he came to the Rumbullions', something suddenly bade him entera whim
he called it, but not his ownone of the whims of destiny which are
Yes, sir, said the servant, Miss Pilgrim is in, I will call her.
His step was always light. He passed noiselessly into the front
parlor and sat down among the heavy brocatelle curtains which shadowed
the recess of one of the windows. He supposed Miss Pilgrim to be
upstairs, and while his heart fluttered, expecting her footfall at the
particular door, he heard an earnest boyish voice in the inside room.
Looking from his concealment he beheld Miss Pilgrim on a sofa in the
pier and sitting by her side, with her hand clasped in his, his brother
Billy. Before he could avoid it, he became aware that Billy was
unconsciously but eagerly forestalling him.
Now, Lottie, my dear Lottie! I wish you would! I'll do everything I
can to make you happy. If you'll only marry me, I'll be good all the
time! Come now! Say yes! Father's got a really nice place over the
stablethey only use it for a tool room now; we could clear it out and
have it scrubbed and go to housekeeping right away. Ma'd let us have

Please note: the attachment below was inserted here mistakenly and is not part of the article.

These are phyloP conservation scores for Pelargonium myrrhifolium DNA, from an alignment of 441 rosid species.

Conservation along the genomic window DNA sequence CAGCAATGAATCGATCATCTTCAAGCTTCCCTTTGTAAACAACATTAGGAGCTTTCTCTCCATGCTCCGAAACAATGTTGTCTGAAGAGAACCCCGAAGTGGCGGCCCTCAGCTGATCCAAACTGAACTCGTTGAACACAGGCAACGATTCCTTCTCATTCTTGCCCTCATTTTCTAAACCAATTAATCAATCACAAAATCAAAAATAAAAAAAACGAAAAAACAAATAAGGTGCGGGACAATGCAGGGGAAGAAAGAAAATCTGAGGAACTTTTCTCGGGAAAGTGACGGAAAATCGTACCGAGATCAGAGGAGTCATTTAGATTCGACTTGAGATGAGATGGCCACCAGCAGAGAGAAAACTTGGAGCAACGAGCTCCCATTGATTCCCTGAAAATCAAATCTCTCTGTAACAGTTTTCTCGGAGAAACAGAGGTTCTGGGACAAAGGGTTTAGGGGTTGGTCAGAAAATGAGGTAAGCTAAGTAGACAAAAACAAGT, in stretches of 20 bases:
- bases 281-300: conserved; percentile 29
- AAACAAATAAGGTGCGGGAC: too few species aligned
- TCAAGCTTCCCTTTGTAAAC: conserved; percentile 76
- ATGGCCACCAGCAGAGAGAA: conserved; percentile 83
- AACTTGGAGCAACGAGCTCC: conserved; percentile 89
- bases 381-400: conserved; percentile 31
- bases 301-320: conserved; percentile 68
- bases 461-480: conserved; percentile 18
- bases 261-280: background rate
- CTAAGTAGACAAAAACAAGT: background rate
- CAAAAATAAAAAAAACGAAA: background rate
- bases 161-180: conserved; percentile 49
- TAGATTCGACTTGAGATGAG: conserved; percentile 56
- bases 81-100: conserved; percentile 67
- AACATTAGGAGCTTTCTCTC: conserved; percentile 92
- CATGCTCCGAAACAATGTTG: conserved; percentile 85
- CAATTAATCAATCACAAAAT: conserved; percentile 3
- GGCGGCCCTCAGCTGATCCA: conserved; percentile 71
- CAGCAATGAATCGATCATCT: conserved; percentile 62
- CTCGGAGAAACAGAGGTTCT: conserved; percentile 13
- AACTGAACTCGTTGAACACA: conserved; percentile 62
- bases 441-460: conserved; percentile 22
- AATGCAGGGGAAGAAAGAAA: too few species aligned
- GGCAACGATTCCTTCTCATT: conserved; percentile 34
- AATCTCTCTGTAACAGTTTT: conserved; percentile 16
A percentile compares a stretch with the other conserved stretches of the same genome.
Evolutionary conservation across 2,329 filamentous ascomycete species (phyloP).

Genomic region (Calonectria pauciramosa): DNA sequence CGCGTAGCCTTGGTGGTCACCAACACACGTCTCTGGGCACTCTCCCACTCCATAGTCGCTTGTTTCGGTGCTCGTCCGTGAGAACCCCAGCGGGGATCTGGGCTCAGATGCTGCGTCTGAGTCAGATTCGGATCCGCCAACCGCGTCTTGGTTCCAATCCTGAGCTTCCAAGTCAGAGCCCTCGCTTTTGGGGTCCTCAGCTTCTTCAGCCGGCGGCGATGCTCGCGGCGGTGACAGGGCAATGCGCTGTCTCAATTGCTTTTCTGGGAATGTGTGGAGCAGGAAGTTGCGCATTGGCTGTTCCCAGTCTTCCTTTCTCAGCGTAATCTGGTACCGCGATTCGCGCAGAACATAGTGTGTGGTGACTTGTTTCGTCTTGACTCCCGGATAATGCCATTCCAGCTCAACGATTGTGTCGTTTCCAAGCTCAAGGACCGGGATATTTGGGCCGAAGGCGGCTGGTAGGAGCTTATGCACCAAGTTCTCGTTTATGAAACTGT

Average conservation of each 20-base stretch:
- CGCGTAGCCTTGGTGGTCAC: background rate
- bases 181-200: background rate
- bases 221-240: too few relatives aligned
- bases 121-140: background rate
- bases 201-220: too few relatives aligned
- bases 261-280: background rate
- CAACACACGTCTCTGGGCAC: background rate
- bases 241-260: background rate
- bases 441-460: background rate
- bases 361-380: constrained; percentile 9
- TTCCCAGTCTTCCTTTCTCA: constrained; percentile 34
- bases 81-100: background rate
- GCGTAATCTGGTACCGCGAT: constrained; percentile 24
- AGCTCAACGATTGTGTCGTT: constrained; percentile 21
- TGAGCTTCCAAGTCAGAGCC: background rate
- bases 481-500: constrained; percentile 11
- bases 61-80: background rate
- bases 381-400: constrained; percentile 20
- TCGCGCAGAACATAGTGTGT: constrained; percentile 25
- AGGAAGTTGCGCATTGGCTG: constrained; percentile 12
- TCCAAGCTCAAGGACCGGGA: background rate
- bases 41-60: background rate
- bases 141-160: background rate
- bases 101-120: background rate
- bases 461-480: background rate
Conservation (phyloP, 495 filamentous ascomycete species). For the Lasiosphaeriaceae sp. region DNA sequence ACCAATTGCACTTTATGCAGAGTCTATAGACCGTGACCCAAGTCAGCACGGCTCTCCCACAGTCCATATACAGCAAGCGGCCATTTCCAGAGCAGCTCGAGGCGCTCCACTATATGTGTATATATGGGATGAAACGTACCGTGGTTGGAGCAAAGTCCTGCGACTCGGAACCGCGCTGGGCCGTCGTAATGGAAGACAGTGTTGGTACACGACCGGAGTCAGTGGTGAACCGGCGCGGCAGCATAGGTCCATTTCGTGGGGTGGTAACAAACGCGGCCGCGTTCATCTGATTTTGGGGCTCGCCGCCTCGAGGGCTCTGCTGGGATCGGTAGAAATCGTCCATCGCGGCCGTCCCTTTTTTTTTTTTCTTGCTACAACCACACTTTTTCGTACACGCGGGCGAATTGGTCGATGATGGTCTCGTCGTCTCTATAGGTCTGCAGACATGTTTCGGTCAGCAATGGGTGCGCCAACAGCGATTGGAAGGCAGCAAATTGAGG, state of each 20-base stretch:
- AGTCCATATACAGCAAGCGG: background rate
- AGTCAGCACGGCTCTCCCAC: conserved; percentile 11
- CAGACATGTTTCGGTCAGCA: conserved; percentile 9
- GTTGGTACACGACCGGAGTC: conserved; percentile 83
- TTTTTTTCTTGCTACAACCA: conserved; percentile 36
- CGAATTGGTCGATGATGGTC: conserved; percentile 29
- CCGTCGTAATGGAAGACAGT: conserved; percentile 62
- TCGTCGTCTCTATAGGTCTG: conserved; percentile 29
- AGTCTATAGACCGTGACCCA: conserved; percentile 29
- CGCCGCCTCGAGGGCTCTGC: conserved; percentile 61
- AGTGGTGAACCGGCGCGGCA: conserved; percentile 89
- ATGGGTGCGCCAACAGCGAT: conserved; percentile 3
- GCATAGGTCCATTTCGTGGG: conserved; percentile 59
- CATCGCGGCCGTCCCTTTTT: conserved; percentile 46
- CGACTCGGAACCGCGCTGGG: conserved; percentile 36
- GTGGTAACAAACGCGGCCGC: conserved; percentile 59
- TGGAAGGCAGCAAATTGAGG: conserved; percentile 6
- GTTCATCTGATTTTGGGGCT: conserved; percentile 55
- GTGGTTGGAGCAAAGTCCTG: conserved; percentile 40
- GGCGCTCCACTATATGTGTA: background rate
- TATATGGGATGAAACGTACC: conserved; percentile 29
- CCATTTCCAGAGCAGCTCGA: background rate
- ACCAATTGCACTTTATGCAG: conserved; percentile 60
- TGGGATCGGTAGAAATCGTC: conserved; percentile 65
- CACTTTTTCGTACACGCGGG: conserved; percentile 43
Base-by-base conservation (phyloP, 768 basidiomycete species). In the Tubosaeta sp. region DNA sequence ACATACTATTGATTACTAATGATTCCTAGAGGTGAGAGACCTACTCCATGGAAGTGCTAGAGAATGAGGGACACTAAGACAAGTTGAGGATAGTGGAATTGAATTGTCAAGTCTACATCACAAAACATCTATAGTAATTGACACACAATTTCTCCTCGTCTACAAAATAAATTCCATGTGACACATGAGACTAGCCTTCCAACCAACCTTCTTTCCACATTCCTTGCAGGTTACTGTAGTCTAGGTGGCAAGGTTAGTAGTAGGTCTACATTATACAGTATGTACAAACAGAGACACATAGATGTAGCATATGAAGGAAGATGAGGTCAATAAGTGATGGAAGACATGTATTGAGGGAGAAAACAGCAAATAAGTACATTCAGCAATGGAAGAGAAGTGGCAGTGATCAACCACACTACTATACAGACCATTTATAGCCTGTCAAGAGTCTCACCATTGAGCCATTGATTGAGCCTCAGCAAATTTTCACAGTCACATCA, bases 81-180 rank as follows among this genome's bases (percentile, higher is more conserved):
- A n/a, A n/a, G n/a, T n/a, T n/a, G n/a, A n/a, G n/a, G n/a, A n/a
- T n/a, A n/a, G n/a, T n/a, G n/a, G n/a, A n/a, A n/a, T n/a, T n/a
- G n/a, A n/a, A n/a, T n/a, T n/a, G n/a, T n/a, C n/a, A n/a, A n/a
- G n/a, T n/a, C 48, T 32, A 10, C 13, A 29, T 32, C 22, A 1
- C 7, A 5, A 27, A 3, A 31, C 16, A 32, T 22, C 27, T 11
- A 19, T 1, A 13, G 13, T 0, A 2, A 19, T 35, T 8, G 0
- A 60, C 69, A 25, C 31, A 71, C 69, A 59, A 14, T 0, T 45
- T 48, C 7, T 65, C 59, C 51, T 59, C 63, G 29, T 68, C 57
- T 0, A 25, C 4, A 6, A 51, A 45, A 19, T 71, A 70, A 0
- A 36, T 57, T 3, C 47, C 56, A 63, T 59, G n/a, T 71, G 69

all her old set of chinai I've got a silver mug Uncle Teddy gave me and
a napkin ring and four spoons. As soon as I make my money I'll buy a
nice carriage and horses, any color you want 'em. Oh, my darling,
darling Lottie, I do love you so much and we could have such a splendid
time! Do say yes, Lottieplease, do please!
Miss Pilgrim looked at the earnest little suitor with a face in
which tender interest and compassion quite overrode any sense of the
whimsicality of the situation which might lurk there. Daniel's
astonishment at the sight was so great that he realized the entire
state of the case before he could recover himself sufficiently to rise
and go into the back room.
Billy jumped up and looked defiantly at the intruder. Miss Pilgrim
blushed violently, but turned away her head to avoid the exhibition of
a still more convulsing emotion than embarrassment.
I must beg your pardon, Miss Pilgrimand yours, too, Billy, began
Daniel in a hesitating way, hardly knowing how to treat the posture in
which he found things, butyou seethe fact is the servant said
she'd go to announce meand really when I came in, I hadn't any idea
you were here, or Billy either.